Map of life expectancy at birth from Global Education Project.

Thursday, February 02, 2012

Then and Now

I draw your attention to the official 200th anniversary essay in NEJM, which, yielding to the awesome power of Stayin' Alive, they have made available to the rabble.

As Drs. Fauci and Morens want you to know, listen up folks! You just have no idea how good you have it living in the 21st Century. Until people figured out what the deal was with pathogenic microorganisms, starting in the 18th Century and culminating with the genomic revolution of the late 20th through right now, life was really nasty, half the children died and if you were lucky enough to make it to puberty you were grateful for every day. They choose as their illustrative anecdote the guy on the dollar bill, who died of an infectious disease, probably a plain old sore throat as we would know it today; survived smallpox, malaria, and abscesses; watched his brother die of TB, and watched most of his government flee the capital in the midst of an epidemic of yellow fever.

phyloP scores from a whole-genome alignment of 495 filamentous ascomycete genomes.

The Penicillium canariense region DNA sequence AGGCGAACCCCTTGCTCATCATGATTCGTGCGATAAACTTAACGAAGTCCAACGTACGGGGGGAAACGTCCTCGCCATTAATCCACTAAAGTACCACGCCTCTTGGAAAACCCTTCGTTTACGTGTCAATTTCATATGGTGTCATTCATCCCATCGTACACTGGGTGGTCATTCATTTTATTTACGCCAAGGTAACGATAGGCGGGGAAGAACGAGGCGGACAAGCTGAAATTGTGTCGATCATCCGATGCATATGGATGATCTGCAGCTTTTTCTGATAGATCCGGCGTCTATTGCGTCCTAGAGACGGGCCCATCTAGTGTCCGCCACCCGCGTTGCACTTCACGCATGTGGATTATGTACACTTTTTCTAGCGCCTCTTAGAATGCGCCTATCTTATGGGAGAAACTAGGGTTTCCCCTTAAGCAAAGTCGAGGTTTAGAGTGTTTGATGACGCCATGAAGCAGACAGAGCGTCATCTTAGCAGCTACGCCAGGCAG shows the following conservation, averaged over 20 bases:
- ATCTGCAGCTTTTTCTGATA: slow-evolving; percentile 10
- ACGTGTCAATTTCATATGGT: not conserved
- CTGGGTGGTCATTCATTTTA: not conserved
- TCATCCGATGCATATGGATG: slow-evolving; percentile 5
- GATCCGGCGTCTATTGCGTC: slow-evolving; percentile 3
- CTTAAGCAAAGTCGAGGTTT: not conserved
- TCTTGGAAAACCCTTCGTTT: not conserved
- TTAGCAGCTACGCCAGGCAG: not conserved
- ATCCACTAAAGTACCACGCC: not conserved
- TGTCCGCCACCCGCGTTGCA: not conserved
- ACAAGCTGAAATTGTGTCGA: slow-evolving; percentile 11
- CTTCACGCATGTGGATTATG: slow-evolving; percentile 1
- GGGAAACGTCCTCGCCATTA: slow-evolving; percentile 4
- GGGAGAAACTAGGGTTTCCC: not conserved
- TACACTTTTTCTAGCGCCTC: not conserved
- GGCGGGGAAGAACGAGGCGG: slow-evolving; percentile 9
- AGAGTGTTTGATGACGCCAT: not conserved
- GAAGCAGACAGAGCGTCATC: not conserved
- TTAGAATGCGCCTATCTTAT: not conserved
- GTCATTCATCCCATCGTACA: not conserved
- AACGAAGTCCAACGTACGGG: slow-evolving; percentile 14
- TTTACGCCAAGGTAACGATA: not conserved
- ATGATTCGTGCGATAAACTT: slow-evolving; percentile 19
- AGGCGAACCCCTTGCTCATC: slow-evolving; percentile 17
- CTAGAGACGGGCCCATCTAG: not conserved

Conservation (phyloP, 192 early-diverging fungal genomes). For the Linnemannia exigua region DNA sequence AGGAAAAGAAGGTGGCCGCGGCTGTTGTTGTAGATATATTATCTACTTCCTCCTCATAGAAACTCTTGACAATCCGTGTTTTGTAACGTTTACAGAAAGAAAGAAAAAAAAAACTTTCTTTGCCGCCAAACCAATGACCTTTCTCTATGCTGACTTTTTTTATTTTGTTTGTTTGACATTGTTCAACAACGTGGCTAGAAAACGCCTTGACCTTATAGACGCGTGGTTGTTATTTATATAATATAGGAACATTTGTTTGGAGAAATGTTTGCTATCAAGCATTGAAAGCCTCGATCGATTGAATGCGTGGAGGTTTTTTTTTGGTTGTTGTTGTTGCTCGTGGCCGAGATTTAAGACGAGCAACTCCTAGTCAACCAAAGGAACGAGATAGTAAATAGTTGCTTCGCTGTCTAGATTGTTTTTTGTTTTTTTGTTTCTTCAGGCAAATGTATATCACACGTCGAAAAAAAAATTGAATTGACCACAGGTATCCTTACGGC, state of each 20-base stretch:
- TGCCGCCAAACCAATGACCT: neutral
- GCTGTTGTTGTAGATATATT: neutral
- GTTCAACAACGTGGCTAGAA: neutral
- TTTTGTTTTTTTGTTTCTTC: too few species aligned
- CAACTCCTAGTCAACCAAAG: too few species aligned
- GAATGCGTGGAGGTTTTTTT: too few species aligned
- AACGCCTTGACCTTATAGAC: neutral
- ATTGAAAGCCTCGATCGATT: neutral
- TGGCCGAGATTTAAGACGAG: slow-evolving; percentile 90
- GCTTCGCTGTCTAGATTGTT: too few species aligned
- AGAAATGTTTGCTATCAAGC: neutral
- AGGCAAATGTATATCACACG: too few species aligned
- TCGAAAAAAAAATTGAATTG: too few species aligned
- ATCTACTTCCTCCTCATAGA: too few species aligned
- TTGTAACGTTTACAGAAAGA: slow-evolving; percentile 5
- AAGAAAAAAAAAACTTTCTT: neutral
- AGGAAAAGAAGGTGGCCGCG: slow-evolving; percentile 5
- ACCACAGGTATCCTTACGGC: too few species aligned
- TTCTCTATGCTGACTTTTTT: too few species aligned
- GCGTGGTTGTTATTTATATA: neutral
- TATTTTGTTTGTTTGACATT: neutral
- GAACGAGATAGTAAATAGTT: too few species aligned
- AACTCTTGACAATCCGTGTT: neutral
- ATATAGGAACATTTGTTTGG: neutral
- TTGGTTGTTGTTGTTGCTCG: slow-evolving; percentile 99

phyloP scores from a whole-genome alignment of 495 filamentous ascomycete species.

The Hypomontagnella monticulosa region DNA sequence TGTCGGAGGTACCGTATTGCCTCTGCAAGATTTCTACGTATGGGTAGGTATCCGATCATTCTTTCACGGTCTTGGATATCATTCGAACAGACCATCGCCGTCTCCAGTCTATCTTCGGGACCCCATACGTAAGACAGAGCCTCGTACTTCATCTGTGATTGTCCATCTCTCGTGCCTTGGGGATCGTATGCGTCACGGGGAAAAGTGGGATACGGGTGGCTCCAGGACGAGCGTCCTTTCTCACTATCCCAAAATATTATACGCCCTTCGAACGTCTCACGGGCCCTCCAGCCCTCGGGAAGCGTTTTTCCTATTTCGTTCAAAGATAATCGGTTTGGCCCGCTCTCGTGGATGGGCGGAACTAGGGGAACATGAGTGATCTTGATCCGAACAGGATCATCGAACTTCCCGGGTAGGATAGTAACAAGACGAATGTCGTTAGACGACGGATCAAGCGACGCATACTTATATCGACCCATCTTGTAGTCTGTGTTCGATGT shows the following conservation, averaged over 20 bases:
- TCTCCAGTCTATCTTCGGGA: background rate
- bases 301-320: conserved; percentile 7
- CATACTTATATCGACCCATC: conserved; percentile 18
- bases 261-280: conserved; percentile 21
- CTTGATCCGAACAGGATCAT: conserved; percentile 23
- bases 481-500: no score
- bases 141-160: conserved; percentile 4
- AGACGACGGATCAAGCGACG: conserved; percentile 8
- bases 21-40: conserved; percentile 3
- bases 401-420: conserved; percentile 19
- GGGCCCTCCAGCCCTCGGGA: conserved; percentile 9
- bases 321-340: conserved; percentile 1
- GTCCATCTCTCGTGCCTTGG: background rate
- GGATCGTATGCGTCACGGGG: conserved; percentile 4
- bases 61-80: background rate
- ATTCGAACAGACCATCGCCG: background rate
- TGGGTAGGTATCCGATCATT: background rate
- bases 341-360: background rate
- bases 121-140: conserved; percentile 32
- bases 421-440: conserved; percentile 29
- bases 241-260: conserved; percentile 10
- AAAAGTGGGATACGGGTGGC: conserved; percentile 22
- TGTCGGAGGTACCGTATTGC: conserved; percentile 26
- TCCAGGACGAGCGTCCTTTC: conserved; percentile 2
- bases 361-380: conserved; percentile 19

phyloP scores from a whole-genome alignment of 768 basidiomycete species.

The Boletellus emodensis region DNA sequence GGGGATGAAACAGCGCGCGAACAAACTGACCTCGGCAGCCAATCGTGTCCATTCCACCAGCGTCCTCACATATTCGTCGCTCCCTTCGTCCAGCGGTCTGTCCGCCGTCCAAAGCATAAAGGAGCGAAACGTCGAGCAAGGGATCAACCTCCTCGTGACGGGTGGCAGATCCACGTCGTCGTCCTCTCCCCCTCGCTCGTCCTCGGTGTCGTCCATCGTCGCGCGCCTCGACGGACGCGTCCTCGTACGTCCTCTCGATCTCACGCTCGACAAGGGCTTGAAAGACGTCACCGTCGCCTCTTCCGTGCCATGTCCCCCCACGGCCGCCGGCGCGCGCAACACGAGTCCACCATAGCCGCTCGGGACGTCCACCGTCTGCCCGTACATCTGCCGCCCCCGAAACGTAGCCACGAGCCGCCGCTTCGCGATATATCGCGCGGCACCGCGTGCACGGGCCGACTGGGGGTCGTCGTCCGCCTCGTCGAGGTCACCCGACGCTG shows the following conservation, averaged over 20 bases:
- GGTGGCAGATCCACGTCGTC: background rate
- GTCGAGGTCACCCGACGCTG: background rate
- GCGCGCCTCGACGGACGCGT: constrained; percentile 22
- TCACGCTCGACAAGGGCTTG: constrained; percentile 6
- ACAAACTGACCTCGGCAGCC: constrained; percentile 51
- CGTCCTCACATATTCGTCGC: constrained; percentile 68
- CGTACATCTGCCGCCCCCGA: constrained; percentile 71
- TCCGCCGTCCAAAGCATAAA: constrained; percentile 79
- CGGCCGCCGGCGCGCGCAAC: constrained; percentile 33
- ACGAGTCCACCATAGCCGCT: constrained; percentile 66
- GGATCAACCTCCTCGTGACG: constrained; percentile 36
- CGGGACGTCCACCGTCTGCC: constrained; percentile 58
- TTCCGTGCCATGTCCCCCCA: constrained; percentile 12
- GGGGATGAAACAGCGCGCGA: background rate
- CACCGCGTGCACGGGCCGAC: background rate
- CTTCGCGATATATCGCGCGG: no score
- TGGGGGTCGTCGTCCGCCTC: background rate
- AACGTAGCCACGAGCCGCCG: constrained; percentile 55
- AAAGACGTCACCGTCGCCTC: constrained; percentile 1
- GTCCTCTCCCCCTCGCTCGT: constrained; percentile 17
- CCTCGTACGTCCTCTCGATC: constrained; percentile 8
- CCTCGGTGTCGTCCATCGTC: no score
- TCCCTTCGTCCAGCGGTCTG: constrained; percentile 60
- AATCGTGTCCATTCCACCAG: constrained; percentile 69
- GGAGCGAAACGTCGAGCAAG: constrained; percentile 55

Living in a world where you just assume you'll grow old is very strange. But what strikes me is how little we seem to appreciate it. There's a whole industry of people who deny the validity of medical science and make billions selling worthless concoctions and bizarre rituals to people who think they're being all progressive and wise because they know better than those high and mighty M.D.s. Also, too, they don't immunize their kids.

The only reason anybody has the luxury of acting so idiotically is precisely because they are wrong. The ocean of pathogens in which people once swam has been drained by science based public health and medicine, and you don't generally notice what's missing. Here's one really important suggestion. If you want to keep it that way, stop feeding antibiotics to livestock.

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